At an early stage of the duel between Rubashov and Gletkin, the old Bolshevik is inclined to dismiss his adversary as a “Neanderthal”, a man without history or pedigree and without shame. But as Rubashov’s resistance is progressively worn down by his interrogators’ implacable logic and the pangs of what may be his own long-sleeping conscience, his space for intellectual manoeuvre contracts almost to zero. What, Koestler seems to be asking, if the old communism (heroic, self-sacrificing, underpinned by an extravagant idealism and love of humanity) and the new (brutal, utilitarian and coldly “realistic”) are not in fact opposites but simply two historic phases of the same set of values, the latter perhaps even the inevitable successor of the former in new times? If that is the case then it is pointless to talk of good communists and bad or of a heroic revolution betrayed. As Rubashov comes to realise just before the executioner’s bullet strikes the back of his neck, he has spent forty years leading his people through the desert, but on a path which was never leading to the Promised Land.
An earlier biographer of Koestler, David Cesarani, has suggested that his motive in offering in Darkness At Noon such a forcefully argued case for Stalinist “revolutionary realism” was to exculpate himself and thousands of others who had until recently been more or less happy subscribers to the same doctrine. The accusation may contain some truth, but is rather ungenerous. If Koestler gives his fictional interrogators, Ivanov and Gletkin, such good tunes this is chiefly because the Stalinist devil did indeed know well how to make sweet music. Without that talent, communism could never have attracted the tens of thousands of idealistic and intelligent men and women it did in every country during the 1930s and after. Koestler’s concern in writing the novel, when he still remembered clearly what had made him a communist and over several years kept him one, was to produce, in the form of a popular novel, a work of analysis and explanation, not one of propaganda. In due course Darkness At Noon was destined to become such a work of propaganda, but that was to be in a different time and place.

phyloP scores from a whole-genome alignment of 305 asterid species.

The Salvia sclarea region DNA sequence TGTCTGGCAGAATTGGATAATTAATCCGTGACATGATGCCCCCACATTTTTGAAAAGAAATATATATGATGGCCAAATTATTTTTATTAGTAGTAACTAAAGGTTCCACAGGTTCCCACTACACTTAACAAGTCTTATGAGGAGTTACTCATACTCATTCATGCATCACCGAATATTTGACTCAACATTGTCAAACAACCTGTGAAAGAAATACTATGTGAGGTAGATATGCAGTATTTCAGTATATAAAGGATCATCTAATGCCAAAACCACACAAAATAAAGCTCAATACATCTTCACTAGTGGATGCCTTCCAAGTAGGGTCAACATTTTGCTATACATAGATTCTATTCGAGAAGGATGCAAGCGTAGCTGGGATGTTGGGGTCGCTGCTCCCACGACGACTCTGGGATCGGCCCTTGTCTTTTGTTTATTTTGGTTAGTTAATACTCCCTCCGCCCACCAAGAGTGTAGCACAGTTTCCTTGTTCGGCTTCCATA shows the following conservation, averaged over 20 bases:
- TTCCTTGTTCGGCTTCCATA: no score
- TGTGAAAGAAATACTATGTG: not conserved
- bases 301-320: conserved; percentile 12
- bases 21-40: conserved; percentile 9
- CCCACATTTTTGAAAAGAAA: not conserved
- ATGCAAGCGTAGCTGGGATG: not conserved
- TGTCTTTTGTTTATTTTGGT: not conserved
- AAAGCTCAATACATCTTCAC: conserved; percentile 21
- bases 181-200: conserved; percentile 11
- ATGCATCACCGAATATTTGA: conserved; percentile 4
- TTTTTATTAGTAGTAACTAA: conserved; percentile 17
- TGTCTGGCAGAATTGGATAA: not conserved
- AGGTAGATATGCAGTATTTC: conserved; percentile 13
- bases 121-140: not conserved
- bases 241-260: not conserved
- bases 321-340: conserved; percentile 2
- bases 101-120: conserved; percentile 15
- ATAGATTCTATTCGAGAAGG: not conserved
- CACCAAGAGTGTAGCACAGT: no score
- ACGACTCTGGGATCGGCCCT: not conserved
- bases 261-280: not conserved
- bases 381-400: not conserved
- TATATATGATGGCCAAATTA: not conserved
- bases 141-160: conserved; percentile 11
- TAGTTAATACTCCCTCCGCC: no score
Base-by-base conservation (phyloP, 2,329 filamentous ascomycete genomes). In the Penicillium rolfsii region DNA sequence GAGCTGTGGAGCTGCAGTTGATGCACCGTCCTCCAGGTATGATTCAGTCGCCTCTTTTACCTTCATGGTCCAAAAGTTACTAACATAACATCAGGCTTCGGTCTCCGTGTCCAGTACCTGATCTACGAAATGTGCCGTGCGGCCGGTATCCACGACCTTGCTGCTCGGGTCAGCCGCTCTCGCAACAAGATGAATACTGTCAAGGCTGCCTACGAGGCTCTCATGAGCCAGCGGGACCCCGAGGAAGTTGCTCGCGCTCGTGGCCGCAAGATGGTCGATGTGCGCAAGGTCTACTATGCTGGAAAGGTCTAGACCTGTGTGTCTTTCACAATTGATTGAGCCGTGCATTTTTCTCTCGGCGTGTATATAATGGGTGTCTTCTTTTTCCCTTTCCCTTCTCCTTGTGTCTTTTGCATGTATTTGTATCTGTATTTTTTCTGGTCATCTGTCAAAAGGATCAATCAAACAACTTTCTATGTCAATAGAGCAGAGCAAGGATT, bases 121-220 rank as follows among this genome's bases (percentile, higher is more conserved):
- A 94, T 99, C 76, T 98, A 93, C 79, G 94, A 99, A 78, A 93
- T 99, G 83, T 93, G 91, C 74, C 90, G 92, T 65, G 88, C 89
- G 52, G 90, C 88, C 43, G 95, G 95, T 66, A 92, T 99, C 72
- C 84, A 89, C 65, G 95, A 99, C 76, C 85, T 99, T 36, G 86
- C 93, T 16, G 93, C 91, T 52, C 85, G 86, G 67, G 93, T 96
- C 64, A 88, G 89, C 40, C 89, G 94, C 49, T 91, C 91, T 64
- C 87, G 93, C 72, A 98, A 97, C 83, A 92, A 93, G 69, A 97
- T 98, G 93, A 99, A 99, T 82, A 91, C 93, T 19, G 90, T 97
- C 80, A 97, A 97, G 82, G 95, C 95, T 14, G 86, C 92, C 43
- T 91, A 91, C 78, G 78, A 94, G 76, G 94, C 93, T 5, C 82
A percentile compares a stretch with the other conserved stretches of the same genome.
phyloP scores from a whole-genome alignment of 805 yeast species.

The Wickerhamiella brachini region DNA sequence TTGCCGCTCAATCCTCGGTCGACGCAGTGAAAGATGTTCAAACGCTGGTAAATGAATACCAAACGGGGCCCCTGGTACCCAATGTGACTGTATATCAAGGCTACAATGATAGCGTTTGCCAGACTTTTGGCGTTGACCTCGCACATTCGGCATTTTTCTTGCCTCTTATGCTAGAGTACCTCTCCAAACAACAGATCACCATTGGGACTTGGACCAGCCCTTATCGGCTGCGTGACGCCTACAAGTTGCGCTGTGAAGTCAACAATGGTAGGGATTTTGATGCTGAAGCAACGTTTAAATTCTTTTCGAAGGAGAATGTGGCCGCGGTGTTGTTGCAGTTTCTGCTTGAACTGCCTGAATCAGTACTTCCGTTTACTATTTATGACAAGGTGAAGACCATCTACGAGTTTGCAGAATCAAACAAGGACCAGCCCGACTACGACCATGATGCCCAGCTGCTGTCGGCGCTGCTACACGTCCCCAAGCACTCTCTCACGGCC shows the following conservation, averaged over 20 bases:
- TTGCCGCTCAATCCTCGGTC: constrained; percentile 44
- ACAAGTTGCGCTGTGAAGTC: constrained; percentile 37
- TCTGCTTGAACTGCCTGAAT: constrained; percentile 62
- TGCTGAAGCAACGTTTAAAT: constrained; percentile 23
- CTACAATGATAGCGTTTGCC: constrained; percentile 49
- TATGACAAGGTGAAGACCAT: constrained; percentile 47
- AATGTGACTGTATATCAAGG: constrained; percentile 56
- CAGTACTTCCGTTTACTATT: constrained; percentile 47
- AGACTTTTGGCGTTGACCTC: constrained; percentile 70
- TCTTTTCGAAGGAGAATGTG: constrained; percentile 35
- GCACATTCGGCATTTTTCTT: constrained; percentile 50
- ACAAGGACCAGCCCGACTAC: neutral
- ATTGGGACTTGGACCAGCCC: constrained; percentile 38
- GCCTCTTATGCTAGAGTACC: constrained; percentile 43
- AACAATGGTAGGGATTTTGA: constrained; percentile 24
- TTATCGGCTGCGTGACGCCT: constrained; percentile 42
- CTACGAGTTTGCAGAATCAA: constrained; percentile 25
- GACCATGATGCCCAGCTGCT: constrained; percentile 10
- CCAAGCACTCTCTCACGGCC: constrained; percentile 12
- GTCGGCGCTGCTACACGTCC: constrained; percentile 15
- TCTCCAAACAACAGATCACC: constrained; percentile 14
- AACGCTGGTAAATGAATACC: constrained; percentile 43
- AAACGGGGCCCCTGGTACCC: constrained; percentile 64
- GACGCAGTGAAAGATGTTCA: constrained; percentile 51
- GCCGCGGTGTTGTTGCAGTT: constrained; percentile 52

French communists had been as taken aback as anyone else by the Hitler-Stalin pact of August 1939. The war that followed in September had been (in prospect) a heroic struggle against Nazi barbarism. Now, with the Soviet Union standing aside from the fight, it suddenly became just another “imperialist war”. After the collapse of the French army in June 1940 the country’s powerful Communist Party (PCF), on instructions from the Comintern, decided against organised resistance to German occupation; indeed they sent a delegation to the Reich’s ambassador in Paris, Otto Abetz, to attempt to negotiate the reappearance of their newspaper, l’Humanité. Only after Hitler’s June 1941 invasion of the Soviet Union did the party line change again. If the communists had been slow to start, they quickly made up for lost ground in the determination, organisational capacity and courage they now brought to the French Resistance. And they fully paid for their commitment with the lives of their members, many of whom (though not as many as they later claimed) ended their lives before German firing squads.
When Koestler’s Darkness At Noon was finally published in Paris (as Le Zéro et l’Infini) in 1945 the prestige of French communism, buoyed up by both its own recent heroic record and the spectacular successes of the Red Army, had never been higher. As the young militant Edgar Morin wrote:
Stalingrad wiped away for me, and without doubt for thousands like me, all the crimes, doubts and hesitations … Stalin was identified with the city named after him, the city with the Red October factory with its workers in arms, the factory with the 1917 revolution, and all of those with the freedom of the world, with the victory finally in sight, with all our hopes, with the radiant future … The crimes of Stalinism disappeared in the gigantic massacres of the war.
And yet there remained many in France, as the spectacular success of Le Zéro et l’Infini and other works by Koestler was shortly to demonstrate, who were not entirely prepared to forget everything.